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Saturday, 19 January, 2019

Cheltenham hopeful International meeting will go ahead as snow hits

Cheltenham: vulnerable areas of the course are under covers while the rest is under snow
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Cheltenham's two-day International meeting starting on Friday is not expected to be under threat despite the cold snap that took a hold in Britain over the weekend.

In nearby Naunton, where clerk of the course Simon Claisse lives, close to trainer Nigel Twiston-Davies, snow could be measured in inches, but it only started to settle on the racecourse from midday, with more expected overnight.

Although freezing temperatures are forecast for the beginning of the week, these should rise by midweek. Rain is forecast ahead of a cold weekend according to Claisse. "We had 12mm of rain overnight, which changed our ground from good to good to soft on all three courses," he said on Sunday.

"The snow didn't really start to settle until just after noon but if you were there now you would keep racing. The expectation though is that we may see further accumulations of snow this evening and be under a covering of snow by the morning.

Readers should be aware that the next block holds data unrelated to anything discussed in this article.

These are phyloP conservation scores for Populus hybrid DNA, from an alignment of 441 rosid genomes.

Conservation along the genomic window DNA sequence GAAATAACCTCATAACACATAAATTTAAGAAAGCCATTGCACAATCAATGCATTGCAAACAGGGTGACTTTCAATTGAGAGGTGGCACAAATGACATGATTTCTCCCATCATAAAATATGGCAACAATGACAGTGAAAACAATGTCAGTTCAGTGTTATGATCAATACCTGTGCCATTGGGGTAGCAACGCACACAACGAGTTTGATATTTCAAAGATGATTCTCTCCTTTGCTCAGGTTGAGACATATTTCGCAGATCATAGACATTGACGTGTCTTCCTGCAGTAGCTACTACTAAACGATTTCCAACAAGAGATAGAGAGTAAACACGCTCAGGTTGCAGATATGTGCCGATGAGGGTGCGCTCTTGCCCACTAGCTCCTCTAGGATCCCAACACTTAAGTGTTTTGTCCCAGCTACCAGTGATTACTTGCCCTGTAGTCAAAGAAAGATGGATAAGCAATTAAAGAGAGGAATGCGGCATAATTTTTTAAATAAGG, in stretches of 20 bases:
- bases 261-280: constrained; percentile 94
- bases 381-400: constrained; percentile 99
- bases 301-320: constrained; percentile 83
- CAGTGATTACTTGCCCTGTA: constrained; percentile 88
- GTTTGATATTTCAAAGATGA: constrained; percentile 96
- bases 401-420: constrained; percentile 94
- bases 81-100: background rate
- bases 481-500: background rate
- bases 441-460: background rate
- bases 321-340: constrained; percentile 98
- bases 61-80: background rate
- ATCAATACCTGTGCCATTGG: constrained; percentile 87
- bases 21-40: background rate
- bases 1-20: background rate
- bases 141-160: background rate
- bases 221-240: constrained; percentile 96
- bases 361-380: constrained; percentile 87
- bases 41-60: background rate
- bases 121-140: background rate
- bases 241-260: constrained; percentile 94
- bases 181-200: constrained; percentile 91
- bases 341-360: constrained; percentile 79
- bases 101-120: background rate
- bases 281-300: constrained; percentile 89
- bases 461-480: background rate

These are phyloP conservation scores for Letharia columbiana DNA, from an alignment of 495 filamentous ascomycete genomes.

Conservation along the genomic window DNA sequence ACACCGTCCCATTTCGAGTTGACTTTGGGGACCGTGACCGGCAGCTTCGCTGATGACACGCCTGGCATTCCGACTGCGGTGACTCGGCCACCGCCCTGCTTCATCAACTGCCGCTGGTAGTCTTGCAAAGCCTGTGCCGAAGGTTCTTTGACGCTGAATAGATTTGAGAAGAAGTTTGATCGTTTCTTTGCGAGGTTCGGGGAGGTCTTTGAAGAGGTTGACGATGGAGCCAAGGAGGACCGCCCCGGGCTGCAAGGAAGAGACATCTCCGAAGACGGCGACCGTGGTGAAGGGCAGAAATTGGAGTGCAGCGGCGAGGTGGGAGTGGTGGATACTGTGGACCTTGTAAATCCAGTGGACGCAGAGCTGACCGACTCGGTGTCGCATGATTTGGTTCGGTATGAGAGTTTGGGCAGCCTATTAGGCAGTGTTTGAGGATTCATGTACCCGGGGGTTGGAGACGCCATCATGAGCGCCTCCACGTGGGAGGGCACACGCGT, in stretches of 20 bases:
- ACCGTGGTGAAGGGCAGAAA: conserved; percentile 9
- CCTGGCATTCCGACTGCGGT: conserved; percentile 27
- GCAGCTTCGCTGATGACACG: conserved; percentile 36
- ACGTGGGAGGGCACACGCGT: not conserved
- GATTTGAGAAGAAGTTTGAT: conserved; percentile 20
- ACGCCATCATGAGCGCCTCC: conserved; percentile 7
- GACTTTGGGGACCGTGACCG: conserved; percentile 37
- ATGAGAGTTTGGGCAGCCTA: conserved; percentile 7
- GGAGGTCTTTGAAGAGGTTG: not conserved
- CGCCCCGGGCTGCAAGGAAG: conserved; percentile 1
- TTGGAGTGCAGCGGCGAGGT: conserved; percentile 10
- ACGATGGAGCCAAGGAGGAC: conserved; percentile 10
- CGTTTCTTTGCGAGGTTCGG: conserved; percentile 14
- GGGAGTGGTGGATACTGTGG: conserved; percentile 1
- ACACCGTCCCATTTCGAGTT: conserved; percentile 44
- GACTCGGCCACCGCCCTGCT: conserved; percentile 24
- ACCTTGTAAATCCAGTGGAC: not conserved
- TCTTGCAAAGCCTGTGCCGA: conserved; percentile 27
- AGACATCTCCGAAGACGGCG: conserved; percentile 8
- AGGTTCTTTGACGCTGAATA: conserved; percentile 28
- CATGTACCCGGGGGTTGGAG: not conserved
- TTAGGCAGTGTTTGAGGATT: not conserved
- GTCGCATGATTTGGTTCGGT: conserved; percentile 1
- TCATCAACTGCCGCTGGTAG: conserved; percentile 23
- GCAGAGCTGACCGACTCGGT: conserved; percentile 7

"We had -4C yesterday morning on the track and it was still raceable. The vulnerable parts were covered, that's where the Old and New courses intersect, but we are on fresh ground for this meeting which is a big advantage.

"We haven't been on that track since May so the grass cover is better than frost covers in protecting the ground."

Claisse felt there was no reason to be concerned on the basis of the current forecast. He said: "The forecast is very cold with -3C or -4C for the next two nights, which may mean that any snow lying in the morning is slow to thaw.

"Midweek we are expecting further rain and temperatures to get back up to 6C or 7C. Then it gets colder again at the end of the week."

Claisse revealed he was subjected to an ordeal driving the 14 miles back to Naunton. He said: "At home we have nine or ten inches with a lot of impassable roads. It took me four hours to get back from the track this morning. It normally takes 25 minutes."

Snow claimed the only surviving Sunday British card when Huntingdon was called off and Monday's card at Musselburgh was abandoned with the track frozen. Southwell's all-weather meeting has been given the go-ahead after officials brought forward the 8am inspection.

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The expectation though is that we may see further accumulations of snow this evening and be under a covering of snow by the morning
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